|Lonnie Bunch, museum director, historian, lecturer, and author, is proud to present A Page from Our American Story, a regular on-line series for Museum supporters. It will showcase individuals and events in the African American experience, placing these stories in the context of a larger story — our American story.
A Page From Our American Story
Talent knows no color barrier, so much so that it has often provided African Americans a path to knocking down racial barriers. In the case of Sissieretta Jones, Lillian Evanti, Hazel Scott, and Lena Horne, their talent opened doors on stages around the world and paved the way for countless black entertainers to come.
Born in Portsmouth, Virginia, in January 1868, Matilda Sissieretta Joyner Jones began formally studying music at the Providence Music Academy in Rhode Island at the age of 14. She is believed to have completed her training some years later at Boston’s renowned New England Conservatory of Music.
With her New York opera debut at Steinway Hall in 1888, Jones’ talent was quickly recognized. She toured overseas and became known as the world’s “first Negro prima donna.” Her voice and striking presence led to comparisons with Italian soprano Adelina Patti — considered the premier diva of the day. Jones was nicknamed “Black Patti” — which she resented for obvious reasons — but as Miss Jones proved to all, a woman of color was capable of giving world class performances.
Though racism kept her from performing on America’s most renowned stage, New York’s Metropolitan Opera, she did perform at the White House, and gave a command performance before England’s Royal Family. In June 1892, she became the first African American to take the stage at Carnegie Hall, and by 1895 she was the highest paid black entertainer in the world. By showing the world that a black woman could perform classical opera, Jones laid the ground work for future entertainers, including Lillian Evanti.
Lillian Evanti was born Lillian Evans on August 12, 1890 in Washington, D.C. She graduated with a music degree from Howard University in 1907. Thirteen years later she left America for Europe. There she became the first African American to sing with professional opera companies in Nice and Paris.
Evanti spoke (and sang in) five languages and critics praised her commanding coloratura soprano. In the 1930s, Evanti returned to Washington, D.C. to perform in the city’s premier theater, the Belasco, one of the few major venues that permitted performances before integrated audiences. The Washington Post called her appearance a “home-coming triumph.”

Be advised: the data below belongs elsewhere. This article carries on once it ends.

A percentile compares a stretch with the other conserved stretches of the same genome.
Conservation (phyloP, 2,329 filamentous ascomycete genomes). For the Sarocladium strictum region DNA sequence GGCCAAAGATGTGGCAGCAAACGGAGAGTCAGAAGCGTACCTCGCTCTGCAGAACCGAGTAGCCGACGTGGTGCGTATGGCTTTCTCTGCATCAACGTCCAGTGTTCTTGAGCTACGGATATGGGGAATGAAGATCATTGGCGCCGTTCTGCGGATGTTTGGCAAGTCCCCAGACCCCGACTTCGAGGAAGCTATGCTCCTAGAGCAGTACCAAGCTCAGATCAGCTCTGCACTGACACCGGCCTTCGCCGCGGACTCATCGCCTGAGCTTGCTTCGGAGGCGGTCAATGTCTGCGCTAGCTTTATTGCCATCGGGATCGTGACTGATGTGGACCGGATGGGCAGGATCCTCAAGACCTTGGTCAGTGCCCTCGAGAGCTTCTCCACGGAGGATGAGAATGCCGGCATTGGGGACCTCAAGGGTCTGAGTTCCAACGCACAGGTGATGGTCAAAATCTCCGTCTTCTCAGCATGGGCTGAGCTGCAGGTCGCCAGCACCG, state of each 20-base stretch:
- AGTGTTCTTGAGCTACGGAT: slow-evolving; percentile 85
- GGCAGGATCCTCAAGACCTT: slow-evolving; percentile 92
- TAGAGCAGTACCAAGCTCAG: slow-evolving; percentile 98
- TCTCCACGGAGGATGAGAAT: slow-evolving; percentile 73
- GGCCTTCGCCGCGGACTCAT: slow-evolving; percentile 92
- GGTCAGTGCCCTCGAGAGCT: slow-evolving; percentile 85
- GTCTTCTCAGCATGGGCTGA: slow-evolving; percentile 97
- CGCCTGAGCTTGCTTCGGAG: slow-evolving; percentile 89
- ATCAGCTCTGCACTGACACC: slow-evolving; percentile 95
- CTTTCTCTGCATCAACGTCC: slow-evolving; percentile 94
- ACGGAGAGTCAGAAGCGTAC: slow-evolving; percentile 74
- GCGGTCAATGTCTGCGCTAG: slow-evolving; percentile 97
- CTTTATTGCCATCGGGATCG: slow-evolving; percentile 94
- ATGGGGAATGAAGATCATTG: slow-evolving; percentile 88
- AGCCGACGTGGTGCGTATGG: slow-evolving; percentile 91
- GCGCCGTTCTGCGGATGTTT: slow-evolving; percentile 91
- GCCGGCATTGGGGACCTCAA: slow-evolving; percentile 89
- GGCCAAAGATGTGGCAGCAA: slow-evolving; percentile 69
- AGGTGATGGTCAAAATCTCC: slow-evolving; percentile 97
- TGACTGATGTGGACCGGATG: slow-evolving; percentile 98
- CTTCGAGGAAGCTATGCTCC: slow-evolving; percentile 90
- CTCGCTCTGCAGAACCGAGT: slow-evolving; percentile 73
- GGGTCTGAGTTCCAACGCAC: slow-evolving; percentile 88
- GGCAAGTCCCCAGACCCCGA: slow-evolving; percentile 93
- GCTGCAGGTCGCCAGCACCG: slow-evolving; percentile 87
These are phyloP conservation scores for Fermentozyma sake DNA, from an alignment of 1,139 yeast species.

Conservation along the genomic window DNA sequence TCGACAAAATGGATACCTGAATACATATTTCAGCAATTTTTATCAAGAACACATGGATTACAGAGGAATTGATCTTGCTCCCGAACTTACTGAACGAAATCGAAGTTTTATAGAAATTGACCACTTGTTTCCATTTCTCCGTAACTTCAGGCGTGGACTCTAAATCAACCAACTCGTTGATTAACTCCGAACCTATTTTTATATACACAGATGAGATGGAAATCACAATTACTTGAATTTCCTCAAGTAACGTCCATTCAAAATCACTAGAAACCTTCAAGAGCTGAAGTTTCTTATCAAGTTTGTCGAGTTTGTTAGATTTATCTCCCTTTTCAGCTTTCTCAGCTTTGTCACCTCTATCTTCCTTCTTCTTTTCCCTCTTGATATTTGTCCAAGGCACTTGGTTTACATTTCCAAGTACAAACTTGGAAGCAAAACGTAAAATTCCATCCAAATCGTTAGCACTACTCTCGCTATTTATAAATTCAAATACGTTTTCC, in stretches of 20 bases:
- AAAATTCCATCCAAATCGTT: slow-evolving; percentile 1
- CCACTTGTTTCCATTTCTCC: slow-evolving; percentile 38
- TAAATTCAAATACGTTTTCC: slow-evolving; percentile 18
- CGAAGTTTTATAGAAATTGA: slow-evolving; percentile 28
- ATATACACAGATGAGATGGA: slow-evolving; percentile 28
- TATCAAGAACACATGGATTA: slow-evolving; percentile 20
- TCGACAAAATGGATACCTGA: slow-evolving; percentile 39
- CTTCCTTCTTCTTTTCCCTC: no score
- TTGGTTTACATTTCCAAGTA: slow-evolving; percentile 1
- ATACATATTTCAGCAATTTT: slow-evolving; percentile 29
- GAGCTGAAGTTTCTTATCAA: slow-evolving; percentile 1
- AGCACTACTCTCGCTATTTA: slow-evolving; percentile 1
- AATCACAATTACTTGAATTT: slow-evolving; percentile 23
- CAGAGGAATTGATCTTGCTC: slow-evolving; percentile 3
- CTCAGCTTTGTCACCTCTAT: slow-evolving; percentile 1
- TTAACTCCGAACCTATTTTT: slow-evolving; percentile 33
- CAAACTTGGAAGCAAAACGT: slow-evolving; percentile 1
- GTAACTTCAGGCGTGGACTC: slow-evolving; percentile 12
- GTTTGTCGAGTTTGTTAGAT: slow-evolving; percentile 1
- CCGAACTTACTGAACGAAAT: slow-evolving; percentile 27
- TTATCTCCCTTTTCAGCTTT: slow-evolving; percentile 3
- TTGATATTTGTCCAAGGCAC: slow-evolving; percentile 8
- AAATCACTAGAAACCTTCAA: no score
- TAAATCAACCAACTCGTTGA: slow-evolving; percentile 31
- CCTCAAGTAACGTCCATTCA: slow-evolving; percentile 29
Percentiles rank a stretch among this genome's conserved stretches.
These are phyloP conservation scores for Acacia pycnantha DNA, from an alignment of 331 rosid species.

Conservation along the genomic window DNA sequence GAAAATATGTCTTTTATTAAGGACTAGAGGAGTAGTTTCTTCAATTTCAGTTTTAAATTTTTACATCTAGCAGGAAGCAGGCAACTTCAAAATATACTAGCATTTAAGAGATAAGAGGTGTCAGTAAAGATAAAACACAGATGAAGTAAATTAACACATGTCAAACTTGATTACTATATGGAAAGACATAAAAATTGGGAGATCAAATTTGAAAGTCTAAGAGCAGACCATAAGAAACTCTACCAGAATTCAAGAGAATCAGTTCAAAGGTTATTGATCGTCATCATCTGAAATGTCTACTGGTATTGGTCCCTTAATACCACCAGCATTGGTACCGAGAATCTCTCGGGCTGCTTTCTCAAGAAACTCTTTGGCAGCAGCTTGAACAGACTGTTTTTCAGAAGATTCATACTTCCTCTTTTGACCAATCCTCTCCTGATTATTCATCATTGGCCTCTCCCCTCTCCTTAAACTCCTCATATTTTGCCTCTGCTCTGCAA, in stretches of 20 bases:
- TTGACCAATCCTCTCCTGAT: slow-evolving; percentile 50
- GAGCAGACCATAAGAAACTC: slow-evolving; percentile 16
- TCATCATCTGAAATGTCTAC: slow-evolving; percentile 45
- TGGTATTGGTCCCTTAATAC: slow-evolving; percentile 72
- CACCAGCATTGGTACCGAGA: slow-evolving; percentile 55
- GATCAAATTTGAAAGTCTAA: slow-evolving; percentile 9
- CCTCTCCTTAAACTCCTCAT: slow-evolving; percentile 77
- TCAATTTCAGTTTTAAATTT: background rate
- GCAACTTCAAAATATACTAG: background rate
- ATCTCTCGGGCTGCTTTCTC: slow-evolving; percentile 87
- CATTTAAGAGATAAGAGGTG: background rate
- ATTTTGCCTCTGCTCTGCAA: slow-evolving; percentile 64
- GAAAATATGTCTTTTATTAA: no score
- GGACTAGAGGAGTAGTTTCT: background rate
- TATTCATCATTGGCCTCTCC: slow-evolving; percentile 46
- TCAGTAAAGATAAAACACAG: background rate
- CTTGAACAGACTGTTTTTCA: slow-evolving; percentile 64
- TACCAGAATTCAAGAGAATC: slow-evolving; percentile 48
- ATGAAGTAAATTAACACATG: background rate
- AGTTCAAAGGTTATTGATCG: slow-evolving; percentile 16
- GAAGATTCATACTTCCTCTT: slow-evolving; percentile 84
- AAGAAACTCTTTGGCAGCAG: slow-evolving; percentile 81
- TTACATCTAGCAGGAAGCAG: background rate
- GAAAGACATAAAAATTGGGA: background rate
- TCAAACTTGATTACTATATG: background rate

In 1932, the director of the Metropolitan Opera asked her to audition. The Opera’s board of directors, however, refused to allow Evanti to join the company, a decision based solely on her race. That, however, did not prevent her from performing in front of tens of thousands at Madison Square Garden and other substantial venues. It would take 23 more years before an African American female, Marian Anderson, would actually perform at the Metropolitan Opera, thanks in no small part to the trail blazed by Lillian Evanti.
A gifted musician and performer, Hazel Scott is an American Jazz legend who used her talent to fight against racist stereotypes and attitudes.
Born in Port of Spain, Trinidad on June 11, 1920, Hazel Scott was a child prodigy. After moving to New York City, Scott was given a special exemption to enroll in the prestigious Juilliard School of Music when she was only 8 years old — half the normal enrollment age of 16. By the time she was in high school she was hosting a radio show on WOR and performing in the evening.
Before long, Scott was the premier entertainer at New York’s Café Society, the city’s first fully integrated club. An accomplished pianist, she also played trumpet, and saxophone — the latter in a stint with Louis Armstrong’s All Girl Band. She spoke seven languages, appeared in a handful of movies, and married New York Congressman Adam Clayton Powell, Jr., a celebrity in his own right.
Scott didn’t shy away from fighting for civil rights. Included in her performance contracts was a clause mandating that the venues be fully integrated. In addition, she was an outspoken critic of the stereotypical roles offered to black actresses.
In June 1950, Scott was wrongly linked to communist-leaning organizations by the House Un-American Activities Committee (HUAC). In September, Scott voluntarily appeared before the committee. Though she gave a rousing defense of her patriotism, and no ties to communist groups were found, the stain of the HUAC damaged her career. By the time she was able to make a comeback in the early 1960s, jazz’ popularity had been eclipsed by rhythm and blues, and rock and roll. Jazz critics and aficionados consider her critically acclaimed 1955 album, Relaxed Piano Moods, one of the most important jazz recordings of the twentieth century.
Lena Horne’s life was a remarkably powerful story of the triumph of the spirit. Born in Brooklyn, New York on June 30, 1917, she became a performer at the famous Cotton Club at 16. Stardom wasn’t far behind. In 1943, her sultry, moody rendition of Stormy Weather, from the film of the same name, became her trademark. Horne would win multiple Grammy Awards for singing, and Tony Awards for her performances on Broadway. By 1945, her voice, her beauty, and her electric stage presence had made her the highest paid African American entertainer in the nation.
Throughout her life, Horne stood up for justice. During World War II, Horne refused to sing for segregated audiences of troops, nor would she perform when the troops were split with whites in front rows and blacks in back. On one occasion, disgusted that black GIs were forced to sit behind German POWs, Horne walked through the audience to where the black troops were seated and performed with her back to the German prisoners. It was emblematic of her life.